What if we could have a rational, consistent medical justice system that resolved claims expeditiously?  What if the bulk of the money spent on the system went to victims instead of to legal fees, court costs and other expenses?  Finally, what if this new system could actually promote patient safety by bringing the causes of medical injuries to light rather than pushing that information underground?

People on all sides of the medical liability debate see the system as broken and have strong opinions on various fixes, and yet for years we have been unable to break through the gridlock to make meaningful headway toward new solutions.

Pioneer, through a cluster of grants, is exploring a new approach — administrative health courts. Precedence for such a specialized administrative court already exists in the form of bankruptcy, tax and admiralty courts.

While health courts offer many advantages over the tort system, we find the potential for gains in patient safety, as well as in quality and transparency of care delivery, to be the most compelling.

  • In a departure from today’s system, health courts would be overseen by judges dedicated full-time to addressing issues of medical injury.  They also would use court-appointed, neutral experts to testify on cases, and work from explicit compensation guidelines. Judges’ rulings would help set clear, consistent standards for future health care delivery, ultimately helping to improve care.

  • Health courts would use “avoidability,” rather than “negligence,” as the criterion for determining whether a medical injury is compensable,  The concept of negligence brings with it professional shame and guilt – an unintended effect is that many physicians are reluctant to disclose information about medical errors or injuries to their patients and to reporting systems.  The use of “avoidability” reduces some of the stigma surrounding medical liability and could help promote a culture of safety and disclosure among physicians.

  • The broader criterion of avoidability also means more victims of avoidable medical injury could receive compensation.  This alone is desirable and would also increase the availability of claims data for patient safety research.

For more than two years, with support from RWJF’s Pioneer Portfolio, the nonpartisan legal reform coalition Common Good has worked to design a separate specialized medical court system, calculate cost implications and determine compensation guidelines.  It also has led widespread outreach to educate stakeholders about administrative health courts, raising significant and broad bipartisan support for the concept.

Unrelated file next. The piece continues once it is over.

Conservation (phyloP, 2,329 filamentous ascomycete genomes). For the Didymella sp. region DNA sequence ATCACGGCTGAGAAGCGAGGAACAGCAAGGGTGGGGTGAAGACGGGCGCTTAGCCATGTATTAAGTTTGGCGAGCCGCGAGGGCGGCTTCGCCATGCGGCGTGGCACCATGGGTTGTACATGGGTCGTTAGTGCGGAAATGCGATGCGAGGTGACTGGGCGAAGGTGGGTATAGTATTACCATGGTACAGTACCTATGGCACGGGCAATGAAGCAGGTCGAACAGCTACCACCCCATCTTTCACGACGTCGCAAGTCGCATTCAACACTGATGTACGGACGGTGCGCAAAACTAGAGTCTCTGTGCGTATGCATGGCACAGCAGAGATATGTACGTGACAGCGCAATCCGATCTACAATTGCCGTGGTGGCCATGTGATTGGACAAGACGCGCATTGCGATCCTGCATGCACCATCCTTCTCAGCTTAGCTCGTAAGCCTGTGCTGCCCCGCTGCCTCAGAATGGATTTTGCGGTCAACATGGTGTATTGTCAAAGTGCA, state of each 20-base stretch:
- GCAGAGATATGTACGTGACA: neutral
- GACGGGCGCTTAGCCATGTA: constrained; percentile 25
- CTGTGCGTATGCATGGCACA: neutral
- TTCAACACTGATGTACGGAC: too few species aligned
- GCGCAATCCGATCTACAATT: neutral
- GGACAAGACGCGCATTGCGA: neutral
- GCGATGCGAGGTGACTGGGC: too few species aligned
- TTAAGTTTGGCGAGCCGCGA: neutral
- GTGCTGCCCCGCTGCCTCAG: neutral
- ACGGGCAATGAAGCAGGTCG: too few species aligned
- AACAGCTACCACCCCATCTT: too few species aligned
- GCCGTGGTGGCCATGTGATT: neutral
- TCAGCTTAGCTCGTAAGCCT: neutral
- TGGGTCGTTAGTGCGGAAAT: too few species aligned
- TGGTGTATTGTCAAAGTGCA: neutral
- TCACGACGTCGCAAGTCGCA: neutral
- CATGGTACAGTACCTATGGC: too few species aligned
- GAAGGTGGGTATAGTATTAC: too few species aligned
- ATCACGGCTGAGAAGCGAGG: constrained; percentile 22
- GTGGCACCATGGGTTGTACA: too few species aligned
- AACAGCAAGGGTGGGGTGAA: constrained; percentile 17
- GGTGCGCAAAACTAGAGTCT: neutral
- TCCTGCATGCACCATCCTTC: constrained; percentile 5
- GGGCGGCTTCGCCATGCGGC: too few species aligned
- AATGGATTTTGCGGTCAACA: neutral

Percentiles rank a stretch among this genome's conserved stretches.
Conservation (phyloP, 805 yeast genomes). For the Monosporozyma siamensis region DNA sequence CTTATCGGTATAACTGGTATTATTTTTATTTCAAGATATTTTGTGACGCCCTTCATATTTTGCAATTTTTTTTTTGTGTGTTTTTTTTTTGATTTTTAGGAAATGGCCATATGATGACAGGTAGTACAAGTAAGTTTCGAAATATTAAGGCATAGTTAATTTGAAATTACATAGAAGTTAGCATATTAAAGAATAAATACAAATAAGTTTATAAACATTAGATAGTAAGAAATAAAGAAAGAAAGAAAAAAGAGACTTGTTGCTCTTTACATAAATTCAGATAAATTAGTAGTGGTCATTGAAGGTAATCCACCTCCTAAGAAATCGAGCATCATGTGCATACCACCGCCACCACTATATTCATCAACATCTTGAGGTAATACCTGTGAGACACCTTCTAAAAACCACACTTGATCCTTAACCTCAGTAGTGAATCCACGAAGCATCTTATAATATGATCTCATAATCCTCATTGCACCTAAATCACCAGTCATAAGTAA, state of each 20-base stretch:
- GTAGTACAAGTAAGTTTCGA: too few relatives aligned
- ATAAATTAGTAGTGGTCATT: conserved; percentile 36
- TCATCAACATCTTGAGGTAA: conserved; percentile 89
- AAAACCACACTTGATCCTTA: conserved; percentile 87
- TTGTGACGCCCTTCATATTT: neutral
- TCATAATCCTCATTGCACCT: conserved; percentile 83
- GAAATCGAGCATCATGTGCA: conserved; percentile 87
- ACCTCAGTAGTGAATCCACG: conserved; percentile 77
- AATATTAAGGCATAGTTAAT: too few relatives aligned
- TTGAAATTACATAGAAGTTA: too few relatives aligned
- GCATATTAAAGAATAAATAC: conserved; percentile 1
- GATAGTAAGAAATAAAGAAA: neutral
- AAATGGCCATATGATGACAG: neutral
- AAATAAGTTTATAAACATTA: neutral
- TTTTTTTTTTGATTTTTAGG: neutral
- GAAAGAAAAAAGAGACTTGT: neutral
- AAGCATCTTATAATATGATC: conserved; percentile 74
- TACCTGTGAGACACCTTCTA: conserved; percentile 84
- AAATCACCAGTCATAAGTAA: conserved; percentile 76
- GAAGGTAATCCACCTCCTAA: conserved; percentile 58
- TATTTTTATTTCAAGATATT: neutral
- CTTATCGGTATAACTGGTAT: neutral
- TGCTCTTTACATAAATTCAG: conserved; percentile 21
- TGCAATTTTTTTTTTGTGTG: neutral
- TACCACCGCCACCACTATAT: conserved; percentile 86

On a parallel track, researchers at the Harvard School of Public Health (HSPH) have developed a prototype for health courts and researched the viability and benefits of such a model (see resulting paper).

We are just beginning a second phase led by Common Good, in collaboration with HSPH and several other academic research partners. In this new phase, Common Good will (in addition to its national outreach and coalition-building activities), identify six states where there are favorable chances of successful reform, offer  technical assistance to interested parties within these states and support a state task force to develop a health court pilot proposal. Our goal is a successful health courts demonstration.

This is a high-risk proposition; there are entrenched interests determined to maintain the status quo.  What Common Good and its partners are working on, however, is worth pursuing…the health courts vision goes beyond incremental reform to promote a fundamental rethinking of the system.  With so much to gain in terms of transparency, efficiency, cost savings and patient safety, the time is right to test the viability of a state-based rational medical justice model.

We’re glad that Paul Barringer of Common Good and Michelle Mello and David Studdert of the Harvard-led research team have joined us in this initial exploration of the health courts model on Pioneering Ideas.  We look forward to their thoughts—and yours—on the prospects for a medical justice system that restores rationality and enhances health care quality and patient safety.

This commentary originally appeared on the RWJF Pioneering Ideas blog.